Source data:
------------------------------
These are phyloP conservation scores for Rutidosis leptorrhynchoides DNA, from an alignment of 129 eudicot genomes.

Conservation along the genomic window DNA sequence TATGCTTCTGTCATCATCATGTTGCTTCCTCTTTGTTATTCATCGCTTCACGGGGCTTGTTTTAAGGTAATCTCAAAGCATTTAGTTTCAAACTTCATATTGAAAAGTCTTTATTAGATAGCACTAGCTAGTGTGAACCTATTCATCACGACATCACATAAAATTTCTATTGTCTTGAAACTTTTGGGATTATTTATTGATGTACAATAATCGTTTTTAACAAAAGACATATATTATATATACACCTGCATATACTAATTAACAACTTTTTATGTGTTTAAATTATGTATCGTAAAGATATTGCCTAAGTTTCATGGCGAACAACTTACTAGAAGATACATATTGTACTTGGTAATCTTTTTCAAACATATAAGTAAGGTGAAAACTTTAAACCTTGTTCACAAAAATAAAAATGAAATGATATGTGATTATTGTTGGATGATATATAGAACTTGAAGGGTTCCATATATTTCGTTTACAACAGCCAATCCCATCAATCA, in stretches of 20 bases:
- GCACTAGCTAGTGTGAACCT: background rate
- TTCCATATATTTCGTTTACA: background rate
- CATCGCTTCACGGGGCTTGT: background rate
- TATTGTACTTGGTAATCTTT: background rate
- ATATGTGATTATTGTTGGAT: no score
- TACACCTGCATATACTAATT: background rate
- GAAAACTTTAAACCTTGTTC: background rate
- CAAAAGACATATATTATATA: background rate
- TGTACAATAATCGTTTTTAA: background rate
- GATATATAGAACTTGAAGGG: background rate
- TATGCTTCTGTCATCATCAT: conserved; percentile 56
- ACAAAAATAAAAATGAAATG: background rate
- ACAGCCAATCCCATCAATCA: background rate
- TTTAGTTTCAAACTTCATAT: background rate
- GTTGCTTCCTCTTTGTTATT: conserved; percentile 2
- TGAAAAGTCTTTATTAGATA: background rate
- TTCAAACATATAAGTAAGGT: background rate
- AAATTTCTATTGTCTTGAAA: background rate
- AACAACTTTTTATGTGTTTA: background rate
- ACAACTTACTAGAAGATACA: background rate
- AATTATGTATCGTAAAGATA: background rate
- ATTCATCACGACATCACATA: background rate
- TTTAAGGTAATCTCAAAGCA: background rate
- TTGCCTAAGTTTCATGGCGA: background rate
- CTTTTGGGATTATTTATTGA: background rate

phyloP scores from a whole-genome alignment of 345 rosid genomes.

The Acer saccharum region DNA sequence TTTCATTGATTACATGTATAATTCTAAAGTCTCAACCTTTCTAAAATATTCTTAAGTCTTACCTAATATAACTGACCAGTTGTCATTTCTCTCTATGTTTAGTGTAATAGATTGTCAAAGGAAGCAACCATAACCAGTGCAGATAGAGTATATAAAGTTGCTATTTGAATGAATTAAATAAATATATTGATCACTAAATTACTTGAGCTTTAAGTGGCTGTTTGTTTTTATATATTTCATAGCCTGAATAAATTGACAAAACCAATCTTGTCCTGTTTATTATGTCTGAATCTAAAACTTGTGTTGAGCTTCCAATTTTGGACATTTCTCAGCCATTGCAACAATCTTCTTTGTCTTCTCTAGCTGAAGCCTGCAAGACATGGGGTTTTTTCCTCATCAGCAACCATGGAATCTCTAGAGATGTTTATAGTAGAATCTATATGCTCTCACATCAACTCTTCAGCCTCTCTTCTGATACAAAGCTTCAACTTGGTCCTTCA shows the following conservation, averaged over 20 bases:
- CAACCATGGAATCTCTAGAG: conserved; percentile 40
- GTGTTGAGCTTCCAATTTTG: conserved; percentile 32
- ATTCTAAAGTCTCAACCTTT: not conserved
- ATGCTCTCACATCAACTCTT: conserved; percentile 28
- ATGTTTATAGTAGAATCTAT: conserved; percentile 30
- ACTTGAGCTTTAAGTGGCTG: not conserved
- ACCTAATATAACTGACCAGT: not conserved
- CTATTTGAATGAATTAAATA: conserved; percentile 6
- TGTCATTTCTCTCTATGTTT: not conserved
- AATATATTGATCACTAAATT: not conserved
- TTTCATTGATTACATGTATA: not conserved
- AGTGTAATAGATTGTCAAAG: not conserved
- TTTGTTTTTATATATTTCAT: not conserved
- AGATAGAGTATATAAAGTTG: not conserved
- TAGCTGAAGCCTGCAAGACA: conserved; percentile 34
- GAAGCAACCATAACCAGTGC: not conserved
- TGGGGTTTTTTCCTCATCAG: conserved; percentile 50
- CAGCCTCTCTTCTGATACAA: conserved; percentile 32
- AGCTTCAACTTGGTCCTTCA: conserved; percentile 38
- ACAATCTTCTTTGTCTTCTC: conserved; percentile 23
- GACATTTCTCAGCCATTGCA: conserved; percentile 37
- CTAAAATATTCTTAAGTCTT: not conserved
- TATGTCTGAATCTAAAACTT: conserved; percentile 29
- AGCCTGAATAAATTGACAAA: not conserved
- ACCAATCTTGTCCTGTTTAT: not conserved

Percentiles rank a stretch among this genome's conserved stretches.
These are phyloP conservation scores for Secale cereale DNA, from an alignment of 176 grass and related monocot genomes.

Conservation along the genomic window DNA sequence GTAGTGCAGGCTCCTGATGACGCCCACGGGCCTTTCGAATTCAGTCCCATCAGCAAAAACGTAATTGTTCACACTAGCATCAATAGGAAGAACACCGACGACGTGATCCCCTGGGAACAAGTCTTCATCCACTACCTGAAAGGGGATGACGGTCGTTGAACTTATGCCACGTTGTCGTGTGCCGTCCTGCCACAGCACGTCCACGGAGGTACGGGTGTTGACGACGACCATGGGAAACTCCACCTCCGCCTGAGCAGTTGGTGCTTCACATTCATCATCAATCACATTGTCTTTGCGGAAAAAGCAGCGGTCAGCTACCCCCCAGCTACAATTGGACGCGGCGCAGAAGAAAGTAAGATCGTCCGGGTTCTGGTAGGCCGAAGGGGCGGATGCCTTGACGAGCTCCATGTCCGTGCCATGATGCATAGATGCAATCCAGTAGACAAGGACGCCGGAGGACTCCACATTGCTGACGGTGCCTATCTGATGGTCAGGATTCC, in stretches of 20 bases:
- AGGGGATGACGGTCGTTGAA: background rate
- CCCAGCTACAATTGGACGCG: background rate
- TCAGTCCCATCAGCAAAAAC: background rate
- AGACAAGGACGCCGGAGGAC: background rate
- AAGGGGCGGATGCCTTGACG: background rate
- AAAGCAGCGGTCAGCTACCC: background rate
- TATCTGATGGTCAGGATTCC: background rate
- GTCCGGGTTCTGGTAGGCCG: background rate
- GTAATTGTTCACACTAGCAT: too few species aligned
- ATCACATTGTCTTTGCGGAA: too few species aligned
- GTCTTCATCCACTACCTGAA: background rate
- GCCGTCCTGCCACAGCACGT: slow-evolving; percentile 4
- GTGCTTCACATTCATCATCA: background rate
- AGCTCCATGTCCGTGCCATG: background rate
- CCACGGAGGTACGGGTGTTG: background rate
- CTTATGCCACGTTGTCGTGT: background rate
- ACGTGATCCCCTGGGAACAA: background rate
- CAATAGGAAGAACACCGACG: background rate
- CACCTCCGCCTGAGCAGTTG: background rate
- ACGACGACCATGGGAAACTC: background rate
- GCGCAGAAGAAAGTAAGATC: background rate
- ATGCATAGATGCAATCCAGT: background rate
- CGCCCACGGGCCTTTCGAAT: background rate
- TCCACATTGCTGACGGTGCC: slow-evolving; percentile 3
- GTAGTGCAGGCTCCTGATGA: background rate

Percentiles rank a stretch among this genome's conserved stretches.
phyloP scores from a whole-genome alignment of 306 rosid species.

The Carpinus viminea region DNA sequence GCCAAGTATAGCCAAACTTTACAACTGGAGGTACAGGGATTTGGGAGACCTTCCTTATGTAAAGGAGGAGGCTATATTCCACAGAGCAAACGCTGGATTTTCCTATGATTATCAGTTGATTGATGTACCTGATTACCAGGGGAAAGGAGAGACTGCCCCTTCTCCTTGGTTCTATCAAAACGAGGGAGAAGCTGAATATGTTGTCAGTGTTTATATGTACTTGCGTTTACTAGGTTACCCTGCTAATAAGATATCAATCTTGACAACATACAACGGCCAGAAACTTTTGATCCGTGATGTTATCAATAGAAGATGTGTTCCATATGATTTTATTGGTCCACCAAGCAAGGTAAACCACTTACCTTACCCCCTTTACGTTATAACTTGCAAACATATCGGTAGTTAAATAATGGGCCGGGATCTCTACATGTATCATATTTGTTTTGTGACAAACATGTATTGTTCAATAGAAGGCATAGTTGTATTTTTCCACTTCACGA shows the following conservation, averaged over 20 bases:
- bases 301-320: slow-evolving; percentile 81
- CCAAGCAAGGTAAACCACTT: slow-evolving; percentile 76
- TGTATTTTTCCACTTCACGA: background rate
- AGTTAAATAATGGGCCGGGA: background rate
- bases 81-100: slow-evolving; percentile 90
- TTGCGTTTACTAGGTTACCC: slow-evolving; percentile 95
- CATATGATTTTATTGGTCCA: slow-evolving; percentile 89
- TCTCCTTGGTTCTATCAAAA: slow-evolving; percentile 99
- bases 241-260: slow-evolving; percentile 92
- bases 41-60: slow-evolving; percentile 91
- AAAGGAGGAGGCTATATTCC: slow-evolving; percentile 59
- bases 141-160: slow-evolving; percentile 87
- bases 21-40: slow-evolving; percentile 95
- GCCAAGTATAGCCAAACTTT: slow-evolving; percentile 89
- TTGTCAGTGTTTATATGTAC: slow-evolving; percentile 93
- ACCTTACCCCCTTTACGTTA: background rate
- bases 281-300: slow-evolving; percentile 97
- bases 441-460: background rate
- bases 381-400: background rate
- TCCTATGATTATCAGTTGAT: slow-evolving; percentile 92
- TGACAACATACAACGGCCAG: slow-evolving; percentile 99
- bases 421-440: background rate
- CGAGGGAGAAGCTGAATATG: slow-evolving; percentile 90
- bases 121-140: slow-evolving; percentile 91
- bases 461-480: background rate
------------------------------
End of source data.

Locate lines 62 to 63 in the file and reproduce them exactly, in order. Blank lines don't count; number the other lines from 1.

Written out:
- AAGGGGCGGATGCCTTGACG: background rate
- AAAGCAGCGGTCAGCTACCC: background rate